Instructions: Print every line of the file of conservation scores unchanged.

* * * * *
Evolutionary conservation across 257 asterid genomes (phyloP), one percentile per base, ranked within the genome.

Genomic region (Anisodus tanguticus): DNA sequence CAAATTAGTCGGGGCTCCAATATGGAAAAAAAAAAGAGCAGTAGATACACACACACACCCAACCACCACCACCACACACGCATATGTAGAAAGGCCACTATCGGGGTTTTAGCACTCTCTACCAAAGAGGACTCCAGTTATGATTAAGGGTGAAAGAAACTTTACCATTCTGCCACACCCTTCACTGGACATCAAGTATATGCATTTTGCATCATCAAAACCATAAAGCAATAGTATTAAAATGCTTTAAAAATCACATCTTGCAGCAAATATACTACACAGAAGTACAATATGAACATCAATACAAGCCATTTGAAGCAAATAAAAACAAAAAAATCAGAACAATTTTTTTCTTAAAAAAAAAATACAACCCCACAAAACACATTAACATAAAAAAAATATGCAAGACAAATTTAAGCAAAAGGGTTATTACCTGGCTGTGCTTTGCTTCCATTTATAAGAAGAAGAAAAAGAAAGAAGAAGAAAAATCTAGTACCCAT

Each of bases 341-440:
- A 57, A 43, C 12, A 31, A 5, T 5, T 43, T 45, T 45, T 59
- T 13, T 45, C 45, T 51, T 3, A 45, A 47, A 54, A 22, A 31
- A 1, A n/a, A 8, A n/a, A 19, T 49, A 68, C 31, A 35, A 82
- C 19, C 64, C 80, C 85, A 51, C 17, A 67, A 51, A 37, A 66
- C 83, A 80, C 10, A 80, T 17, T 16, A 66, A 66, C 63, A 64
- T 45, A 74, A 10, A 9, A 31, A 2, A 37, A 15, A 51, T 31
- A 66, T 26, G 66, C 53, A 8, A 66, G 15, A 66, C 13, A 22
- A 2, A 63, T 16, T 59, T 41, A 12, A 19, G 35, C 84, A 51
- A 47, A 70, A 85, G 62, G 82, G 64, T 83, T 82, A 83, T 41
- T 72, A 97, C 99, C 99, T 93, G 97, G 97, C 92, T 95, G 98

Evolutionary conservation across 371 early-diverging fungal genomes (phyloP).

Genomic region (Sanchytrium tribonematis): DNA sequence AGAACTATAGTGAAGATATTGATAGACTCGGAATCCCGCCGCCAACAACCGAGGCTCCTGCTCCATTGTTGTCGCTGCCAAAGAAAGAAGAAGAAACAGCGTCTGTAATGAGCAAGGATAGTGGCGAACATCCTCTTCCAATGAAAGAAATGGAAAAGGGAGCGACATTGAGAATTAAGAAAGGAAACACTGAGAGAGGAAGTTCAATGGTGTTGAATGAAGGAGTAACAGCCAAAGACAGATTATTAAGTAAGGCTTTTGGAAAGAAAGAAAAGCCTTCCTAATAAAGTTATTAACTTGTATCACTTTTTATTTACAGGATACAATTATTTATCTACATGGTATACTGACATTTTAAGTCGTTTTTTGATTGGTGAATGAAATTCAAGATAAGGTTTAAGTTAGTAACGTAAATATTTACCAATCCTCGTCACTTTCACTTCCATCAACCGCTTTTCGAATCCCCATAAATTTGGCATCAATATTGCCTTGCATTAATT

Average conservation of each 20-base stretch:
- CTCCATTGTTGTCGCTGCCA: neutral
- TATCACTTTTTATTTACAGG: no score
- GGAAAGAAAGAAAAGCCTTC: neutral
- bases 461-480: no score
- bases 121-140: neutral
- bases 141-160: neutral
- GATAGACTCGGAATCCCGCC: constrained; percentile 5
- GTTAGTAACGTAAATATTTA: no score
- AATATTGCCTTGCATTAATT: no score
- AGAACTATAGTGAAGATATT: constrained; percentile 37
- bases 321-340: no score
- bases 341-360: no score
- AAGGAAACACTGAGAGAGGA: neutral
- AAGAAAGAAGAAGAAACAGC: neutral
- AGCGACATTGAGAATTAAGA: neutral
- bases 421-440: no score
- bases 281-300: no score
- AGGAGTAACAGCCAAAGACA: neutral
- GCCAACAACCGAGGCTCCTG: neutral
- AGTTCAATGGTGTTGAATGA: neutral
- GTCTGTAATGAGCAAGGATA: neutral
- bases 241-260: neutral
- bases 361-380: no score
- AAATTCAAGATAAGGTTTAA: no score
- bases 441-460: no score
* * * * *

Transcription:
Evolutionary conservation across 257 asterid genomes (phyloP), one percentile per base, ranked within the genome.

Genomic region (Anisodus tanguticus): DNA sequence CAAATTAGTCGGGGCTCCAATATGGAAAAAAAAAAGAGCAGTAGATACACACACACACCCAACCACCACCACCACACACGCATATGTAGAAAGGCCACTATCGGGGTTTTAGCACTCTCTACCAAAGAGGACTCCAGTTATGATTAAGGGTGAAAGAAACTTTACCATTCTGCCACACCCTTCACTGGACATCAAGTATATGCATTTTGCATCATCAAAACCATAAAGCAATAGTATTAAAATGCTTTAAAAATCACATCTTGCAGCAAATATACTACACAGAAGTACAATATGAACATCAATACAAGCCATTTGAAGCAAATAAAAACAAAAAAATCAGAACAATTTTTTTCTTAAAAAAAAAATACAACCCCACAAAACACATTAACATAAAAAAAATATGCAAGACAAATTTAAGCAAAAGGGTTATTACCTGGCTGTGCTTTGCTTCCATTTATAAGAAGAAGAAAAAGAAAGAAGAAGAAAAATCTAGTACCCAT

Each of bases 341-440:
- A 57, A 43, C 12, A 31, A 5, T 5, T 43, T 45, T 45, T 59
- T 13, T 45, C 45, T 51, T 3, A 45, A 47, A 54, A 22, A 31
- A 1, A n/a, A 8, A n/a, A 19, T 49, A 68, C 31, A 35, A 82
- C 19, C 64, C 80, C 85, A 51, C 17, A 67, A 51, A 37, A 66
- C 83, A 80, C 10, A 80, T 17, T 16, A 66, A 66, C 63, A 64
- T 45, A 74, A 10, A 9, A 31, A 2, A 37, A 15, A 51, T 31
- A 66, T 26, G 66, C 53, A 8, A 66, G 15, A 66, C 13, A 22
- A 2, A 63, T 16, T 59, T 41, A 12, A 19, G 35, C 84, A 51
- A 47, A 70, A 85, G 62, G 82, G 64, T 83, T 82, A 83, T 41
- T 72, A 97, C 99, C 99, T 93, G 97, G 97, C 92, T 95, G 98

Evolutionary conservation across 371 early-diverging fungal genomes (phyloP).

Genomic region (Sanchytrium tribonematis): DNA sequence AGAACTATAGTGAAGATATTGATAGACTCGGAATCCCGCCGCCAACAACCGAGGCTCCTGCTCCATTGTTGTCGCTGCCAAAGAAAGAAGAAGAAACAGCGTCTGTAATGAGCAAGGATAGTGGCGAACATCCTCTTCCAATGAAAGAAATGGAAAAGGGAGCGACATTGAGAATTAAGAAAGGAAACACTGAGAGAGGAAGTTCAATGGTGTTGAATGAAGGAGTAACAGCCAAAGACAGATTATTAAGTAAGGCTTTTGGAAAGAAAGAAAAGCCTTCCTAATAAAGTTATTAACTTGTATCACTTTTTATTTACAGGATACAATTATTTATCTACATGGTATACTGACATTTTAAGTCGTTTTTTGATTGGTGAATGAAATTCAAGATAAGGTTTAAGTTAGTAACGTAAATATTTACCAATCCTCGTCACTTTCACTTCCATCAACCGCTTTTCGAATCCCCATAAATTTGGCATCAATATTGCCTTGCATTAATT

Average conservation of each 20-base stretch:
- CTCCATTGTTGTCGCTGCCA: neutral
- TATCACTTTTTATTTACAGG: no score
- GGAAAGAAAGAAAAGCCTTC: neutral
- bases 461-480: no score
- bases 121-140: neutral
- bases 141-160: neutral
- GATAGACTCGGAATCCCGCC: constrained; percentile 5
- GTTAGTAACGTAAATATTTA: no score
- AATATTGCCTTGCATTAATT: no score
- AGAACTATAGTGAAGATATT: constrained; percentile 37
- bases 321-340: no score
- bases 341-360: no score
- AAGGAAACACTGAGAGAGGA: neutral
- AAGAAAGAAGAAGAAACAGC: neutral
- AGCGACATTGAGAATTAAGA: neutral
- bases 421-440: no score
- bases 281-300: no score
- AGGAGTAACAGCCAAAGACA: neutral
- GCCAACAACCGAGGCTCCTG: neutral
- AGTTCAATGGTGTTGAATGA: neutral
- GTCTGTAATGAGCAAGGATA: neutral
- bases 241-260: neutral
- bases 361-380: no score
- AAATTCAAGATAAGGTTTAA: no score
- bases 441-460: no score